WISCONSINREPORT.COM (07/07/2009) - American Transmission Company, a leader in the planning, construction and operation of transmission infrastructure, has identified various new high-voltage transmission line projects that can help deliver renewable energy while also addressing reliability issues in the Midwest. Since formed in 2001, ATC has invested more than $2 billion to build or upgrade 1,700 miles of transmission lines including the 220-mile interstate Arrowhead-Weston line, which runs from Wausau, Wisconsin to Duluth, Minnesota.
One potential project, an approximate 150-mile 345-kilovolt line between La Crosse and Madison in western Wisconsin, is anticipated to provide multiple benefits and address needs identified in other regional planning studies.
ATC has begun coordinating with the Minnesota CapX2020 group, which is proposing a 345-kV line from Minneapolis/St. Paul into La Crosse that would need to connect to ATC’s transmission system at that point.
ATC also is studying the benefits of a 345-kV line from Madison south to Dubuque, Iowa, and a 345-kV line from Wisconsin’s Fox River Valley (Green Bay and Appleton areas) north and south along Lake Michigan. ATC’s studies also will examine the viability of voltage levels at 765 kV.
Each of these projects could potentially help meet the Upper Midwest Transmission Development Initiative objective for interconnecting more renewable resources to help meet state, regional and national policy goals.
UMTDI is the five-state group including Wisconsin, Minnesota, Iowa, North Dakota and South Dakota, which formed last year to identify how together they could meet their individual renewable energy goals and site and pay for the needed transmission infrastructure.
John Procario, ATC chief executive officer, said, "We’ve been studying the La Crosse – Madison line since last year, and it appears needed to move wind associated with UMTDI state renewable portfolio standards. But beyond that, La Crosse – Madison is showing economic benefits for ATC customers, and it further solves a number of regional and local reliability issues including in the Minneapolis/St. Paul metro area and western Wisconsin."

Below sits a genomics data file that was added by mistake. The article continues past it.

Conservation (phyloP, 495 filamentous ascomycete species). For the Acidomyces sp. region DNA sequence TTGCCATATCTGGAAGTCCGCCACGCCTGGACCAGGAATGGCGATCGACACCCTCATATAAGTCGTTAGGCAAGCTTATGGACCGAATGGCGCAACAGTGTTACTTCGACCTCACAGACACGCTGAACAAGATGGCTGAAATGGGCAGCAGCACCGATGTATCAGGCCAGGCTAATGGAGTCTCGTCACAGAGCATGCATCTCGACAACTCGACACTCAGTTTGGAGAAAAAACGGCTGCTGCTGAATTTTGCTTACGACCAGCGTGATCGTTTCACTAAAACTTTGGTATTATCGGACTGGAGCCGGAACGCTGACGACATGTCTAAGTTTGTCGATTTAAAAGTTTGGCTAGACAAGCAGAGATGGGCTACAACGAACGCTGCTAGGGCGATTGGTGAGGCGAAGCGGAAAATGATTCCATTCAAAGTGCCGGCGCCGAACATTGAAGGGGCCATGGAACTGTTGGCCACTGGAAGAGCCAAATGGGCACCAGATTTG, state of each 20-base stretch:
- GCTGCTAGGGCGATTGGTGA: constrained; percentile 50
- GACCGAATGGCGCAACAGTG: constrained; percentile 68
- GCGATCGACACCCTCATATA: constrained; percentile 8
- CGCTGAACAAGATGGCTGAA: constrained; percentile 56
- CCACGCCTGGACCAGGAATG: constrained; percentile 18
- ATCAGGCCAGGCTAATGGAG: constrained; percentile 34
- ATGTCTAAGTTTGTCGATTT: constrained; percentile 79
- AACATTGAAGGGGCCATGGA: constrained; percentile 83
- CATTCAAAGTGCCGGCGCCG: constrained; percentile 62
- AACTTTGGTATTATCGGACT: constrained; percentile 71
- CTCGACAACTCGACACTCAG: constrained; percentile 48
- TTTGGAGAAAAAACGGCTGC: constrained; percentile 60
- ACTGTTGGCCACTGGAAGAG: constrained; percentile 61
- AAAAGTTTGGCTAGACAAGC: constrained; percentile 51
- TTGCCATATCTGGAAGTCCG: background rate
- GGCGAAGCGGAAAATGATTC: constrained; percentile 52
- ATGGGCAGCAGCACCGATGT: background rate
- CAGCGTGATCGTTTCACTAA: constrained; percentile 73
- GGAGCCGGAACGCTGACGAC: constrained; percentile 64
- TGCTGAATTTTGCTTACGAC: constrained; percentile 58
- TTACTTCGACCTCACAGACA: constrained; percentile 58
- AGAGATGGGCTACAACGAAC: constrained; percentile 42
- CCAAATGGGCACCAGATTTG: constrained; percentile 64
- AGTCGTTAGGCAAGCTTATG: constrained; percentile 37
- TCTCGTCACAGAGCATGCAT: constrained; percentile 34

"That’s why we are pursuing the development of this line further. We develop and examine best-value projects that resolve multiple system issues that also can help states and the region meet their policy goals,"
Procario said, “Within the next number of months, ATC will be actively engaged in public outreach on one or more of these projects. As has been our practice, this will be a stakeholder-driven process involving our customers, landowners, local officials and any others interested in engaging in the discussion about needs, routing and siting.”
ATC has been a participant in several regional planning groups to ensure the transmission system can deliver the energy needed to meet states’ renewable goals. In fact, UMTDI last week released maps showing that renewable energy zones to the west need a strong tie to Wisconsin to move the energy to market.
“We applaud the work of the governors and regulatory bodies of the five UMTDI states in identifying renewable energy zones and laying the ground work for solving the difficult cost allocation issues associated with interstate transmission lines,” Procario said.
Other regional wind planning studies being conducted by the Midwest Independent Transmission System Operator and recommendations from Wisconsin Governor’s Task Force on Global Warming also identify the need for reliable transmission infrastructure in Wisconsin to help meet climate change initiatives.
As such, ATC’s transmission planning studies are centered in three general areas in Wisconsin that are proving to be a gateway for moving wind power from North Dakota, South Dakota, Minnesota and Iowa to load centers in Wisconsin as well as the Chicago area and other points to the east.
ATC owns, operates, builds and maintains the high-voltage electric transmission system serving portions of Wisconsin, Michigan, Minnesota and Illinois. Formed in 2001 as the nation’s first multi-state transmission-only utility, ATC has invested $2 billion to improve the adequacy and reliability of its infrastructure. ATC now is a $2.5 billion company with 9,350 miles of transmission lines and 510 substations.
The company is a member of the Midwest ISO regional transmission organization, and provides nondiscriminatory service to all customers, supporting effective competition in energy markets without favoring any market participant.